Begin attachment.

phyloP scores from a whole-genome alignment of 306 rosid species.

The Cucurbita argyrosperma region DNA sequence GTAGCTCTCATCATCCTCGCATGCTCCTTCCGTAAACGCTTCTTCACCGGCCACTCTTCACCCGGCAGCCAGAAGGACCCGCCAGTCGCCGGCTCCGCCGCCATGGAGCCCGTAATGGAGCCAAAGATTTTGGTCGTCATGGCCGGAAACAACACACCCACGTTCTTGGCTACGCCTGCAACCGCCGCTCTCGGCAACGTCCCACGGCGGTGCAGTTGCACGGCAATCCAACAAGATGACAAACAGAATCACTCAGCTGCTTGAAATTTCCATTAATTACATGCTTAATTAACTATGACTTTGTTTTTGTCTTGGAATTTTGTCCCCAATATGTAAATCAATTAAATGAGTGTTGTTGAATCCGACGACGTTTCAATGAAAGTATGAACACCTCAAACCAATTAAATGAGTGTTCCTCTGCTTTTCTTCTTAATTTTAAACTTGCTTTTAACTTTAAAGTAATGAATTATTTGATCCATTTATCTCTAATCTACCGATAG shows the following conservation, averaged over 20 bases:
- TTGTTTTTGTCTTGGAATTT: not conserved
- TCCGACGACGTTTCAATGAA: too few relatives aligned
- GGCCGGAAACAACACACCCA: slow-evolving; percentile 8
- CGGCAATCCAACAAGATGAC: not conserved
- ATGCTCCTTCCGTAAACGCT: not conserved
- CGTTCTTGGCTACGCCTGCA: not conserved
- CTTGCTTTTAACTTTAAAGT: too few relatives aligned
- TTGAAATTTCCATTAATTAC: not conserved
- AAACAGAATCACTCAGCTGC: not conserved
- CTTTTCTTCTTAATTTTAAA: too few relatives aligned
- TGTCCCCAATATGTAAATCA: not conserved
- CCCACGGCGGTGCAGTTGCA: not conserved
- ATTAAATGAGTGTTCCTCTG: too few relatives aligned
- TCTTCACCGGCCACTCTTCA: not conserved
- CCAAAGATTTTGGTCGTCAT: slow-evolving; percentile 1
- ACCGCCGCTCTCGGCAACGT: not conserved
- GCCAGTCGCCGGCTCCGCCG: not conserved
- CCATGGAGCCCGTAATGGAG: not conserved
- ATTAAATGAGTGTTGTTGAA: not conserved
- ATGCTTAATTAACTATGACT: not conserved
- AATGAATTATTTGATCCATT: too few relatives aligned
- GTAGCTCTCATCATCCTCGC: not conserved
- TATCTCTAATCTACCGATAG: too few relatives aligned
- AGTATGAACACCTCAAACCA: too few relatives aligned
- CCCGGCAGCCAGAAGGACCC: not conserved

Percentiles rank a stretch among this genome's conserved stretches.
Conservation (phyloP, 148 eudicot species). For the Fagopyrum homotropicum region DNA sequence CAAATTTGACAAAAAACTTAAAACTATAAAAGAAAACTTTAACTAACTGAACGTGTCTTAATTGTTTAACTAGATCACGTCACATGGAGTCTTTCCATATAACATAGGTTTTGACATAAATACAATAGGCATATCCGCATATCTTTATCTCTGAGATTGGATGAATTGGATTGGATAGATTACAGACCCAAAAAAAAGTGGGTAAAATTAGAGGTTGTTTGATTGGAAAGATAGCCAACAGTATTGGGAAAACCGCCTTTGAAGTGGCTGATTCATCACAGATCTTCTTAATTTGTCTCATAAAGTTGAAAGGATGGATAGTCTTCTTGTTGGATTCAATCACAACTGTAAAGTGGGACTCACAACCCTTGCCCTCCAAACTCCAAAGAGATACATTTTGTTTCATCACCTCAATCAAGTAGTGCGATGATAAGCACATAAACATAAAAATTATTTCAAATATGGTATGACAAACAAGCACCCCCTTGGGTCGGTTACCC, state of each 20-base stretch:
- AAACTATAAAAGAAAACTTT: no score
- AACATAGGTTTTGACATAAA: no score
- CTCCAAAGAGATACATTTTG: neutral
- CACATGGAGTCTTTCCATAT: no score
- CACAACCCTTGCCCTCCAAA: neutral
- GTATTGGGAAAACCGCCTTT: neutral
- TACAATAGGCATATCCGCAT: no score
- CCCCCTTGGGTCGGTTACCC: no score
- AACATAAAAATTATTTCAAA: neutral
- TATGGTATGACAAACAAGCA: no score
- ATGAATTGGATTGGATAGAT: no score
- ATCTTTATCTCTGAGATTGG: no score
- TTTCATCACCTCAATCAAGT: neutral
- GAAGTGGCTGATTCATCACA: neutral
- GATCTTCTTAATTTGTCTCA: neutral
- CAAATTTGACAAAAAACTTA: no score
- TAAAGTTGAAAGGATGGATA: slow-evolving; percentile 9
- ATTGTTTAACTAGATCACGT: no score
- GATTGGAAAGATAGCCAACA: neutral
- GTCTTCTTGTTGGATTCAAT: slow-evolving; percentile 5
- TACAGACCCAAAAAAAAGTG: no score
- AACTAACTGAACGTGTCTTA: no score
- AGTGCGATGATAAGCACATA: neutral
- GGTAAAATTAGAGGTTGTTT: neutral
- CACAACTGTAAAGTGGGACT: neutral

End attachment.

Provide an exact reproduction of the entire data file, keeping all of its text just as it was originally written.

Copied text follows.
phyloP scores from a whole-genome alignment of 306 rosid species.

The Cucurbita argyrosperma region DNA sequence GTAGCTCTCATCATCCTCGCATGCTCCTTCCGTAAACGCTTCTTCACCGGCCACTCTTCACCCGGCAGCCAGAAGGACCCGCCAGTCGCCGGCTCCGCCGCCATGGAGCCCGTAATGGAGCCAAAGATTTTGGTCGTCATGGCCGGAAACAACACACCCACGTTCTTGGCTACGCCTGCAACCGCCGCTCTCGGCAACGTCCCACGGCGGTGCAGTTGCACGGCAATCCAACAAGATGACAAACAGAATCACTCAGCTGCTTGAAATTTCCATTAATTACATGCTTAATTAACTATGACTTTGTTTTTGTCTTGGAATTTTGTCCCCAATATGTAAATCAATTAAATGAGTGTTGTTGAATCCGACGACGTTTCAATGAAAGTATGAACACCTCAAACCAATTAAATGAGTGTTCCTCTGCTTTTCTTCTTAATTTTAAACTTGCTTTTAACTTTAAAGTAATGAATTATTTGATCCATTTATCTCTAATCTACCGATAG shows the following conservation, averaged over 20 bases:
- TTGTTTTTGTCTTGGAATTT: not conserved
- TCCGACGACGTTTCAATGAA: too few relatives aligned
- GGCCGGAAACAACACACCCA: slow-evolving; percentile 8
- CGGCAATCCAACAAGATGAC: not conserved
- ATGCTCCTTCCGTAAACGCT: not conserved
- CGTTCTTGGCTACGCCTGCA: not conserved
- CTTGCTTTTAACTTTAAAGT: too few relatives aligned
- TTGAAATTTCCATTAATTAC: not conserved
- AAACAGAATCACTCAGCTGC: not conserved
- CTTTTCTTCTTAATTTTAAA: too few relatives aligned
- TGTCCCCAATATGTAAATCA: not conserved
- CCCACGGCGGTGCAGTTGCA: not conserved
- ATTAAATGAGTGTTCCTCTG: too few relatives aligned
- TCTTCACCGGCCACTCTTCA: not conserved
- CCAAAGATTTTGGTCGTCAT: slow-evolving; percentile 1
- ACCGCCGCTCTCGGCAACGT: not conserved
- GCCAGTCGCCGGCTCCGCCG: not conserved
- CCATGGAGCCCGTAATGGAG: not conserved
- ATTAAATGAGTGTTGTTGAA: not conserved
- ATGCTTAATTAACTATGACT: not conserved
- AATGAATTATTTGATCCATT: too few relatives aligned
- GTAGCTCTCATCATCCTCGC: not conserved
- TATCTCTAATCTACCGATAG: too few relatives aligned
- AGTATGAACACCTCAAACCA: too few relatives aligned
- CCCGGCAGCCAGAAGGACCC: not conserved

Percentiles rank a stretch among this genome's conserved stretches.
Conservation (phyloP, 148 eudicot species). For the Fagopyrum homotropicum region DNA sequence CAAATTTGACAAAAAACTTAAAACTATAAAAGAAAACTTTAACTAACTGAACGTGTCTTAATTGTTTAACTAGATCACGTCACATGGAGTCTTTCCATATAACATAGGTTTTGACATAAATACAATAGGCATATCCGCATATCTTTATCTCTGAGATTGGATGAATTGGATTGGATAGATTACAGACCCAAAAAAAAGTGGGTAAAATTAGAGGTTGTTTGATTGGAAAGATAGCCAACAGTATTGGGAAAACCGCCTTTGAAGTGGCTGATTCATCACAGATCTTCTTAATTTGTCTCATAAAGTTGAAAGGATGGATAGTCTTCTTGTTGGATTCAATCACAACTGTAAAGTGGGACTCACAACCCTTGCCCTCCAAACTCCAAAGAGATACATTTTGTTTCATCACCTCAATCAAGTAGTGCGATGATAAGCACATAAACATAAAAATTATTTCAAATATGGTATGACAAACAAGCACCCCCTTGGGTCGGTTACCC, state of each 20-base stretch:
- AAACTATAAAAGAAAACTTT: no score
- AACATAGGTTTTGACATAAA: no score
- CTCCAAAGAGATACATTTTG: neutral
- CACATGGAGTCTTTCCATAT: no score
- CACAACCCTTGCCCTCCAAA: neutral
- GTATTGGGAAAACCGCCTTT: neutral
- TACAATAGGCATATCCGCAT: no score
- CCCCCTTGGGTCGGTTACCC: no score
- AACATAAAAATTATTTCAAA: neutral
- TATGGTATGACAAACAAGCA: no score
- ATGAATTGGATTGGATAGAT: no score
- ATCTTTATCTCTGAGATTGG: no score
- TTTCATCACCTCAATCAAGT: neutral
- GAAGTGGCTGATTCATCACA: neutral
- GATCTTCTTAATTTGTCTCA: neutral
- CAAATTTGACAAAAAACTTA: no score
- TAAAGTTGAAAGGATGGATA: slow-evolving; percentile 9
- ATTGTTTAACTAGATCACGT: no score
- GATTGGAAAGATAGCCAACA: neutral
- GTCTTCTTGTTGGATTCAAT: slow-evolving; percentile 5
- TACAGACCCAAAAAAAAGTG: no score
- AACTAACTGAACGTGTCTTA: no score
- AGTGCGATGATAAGCACATA: neutral
- GGTAAAATTAGAGGTTGTTT: neutral
- CACAACTGTAAAGTGGGACT: neutral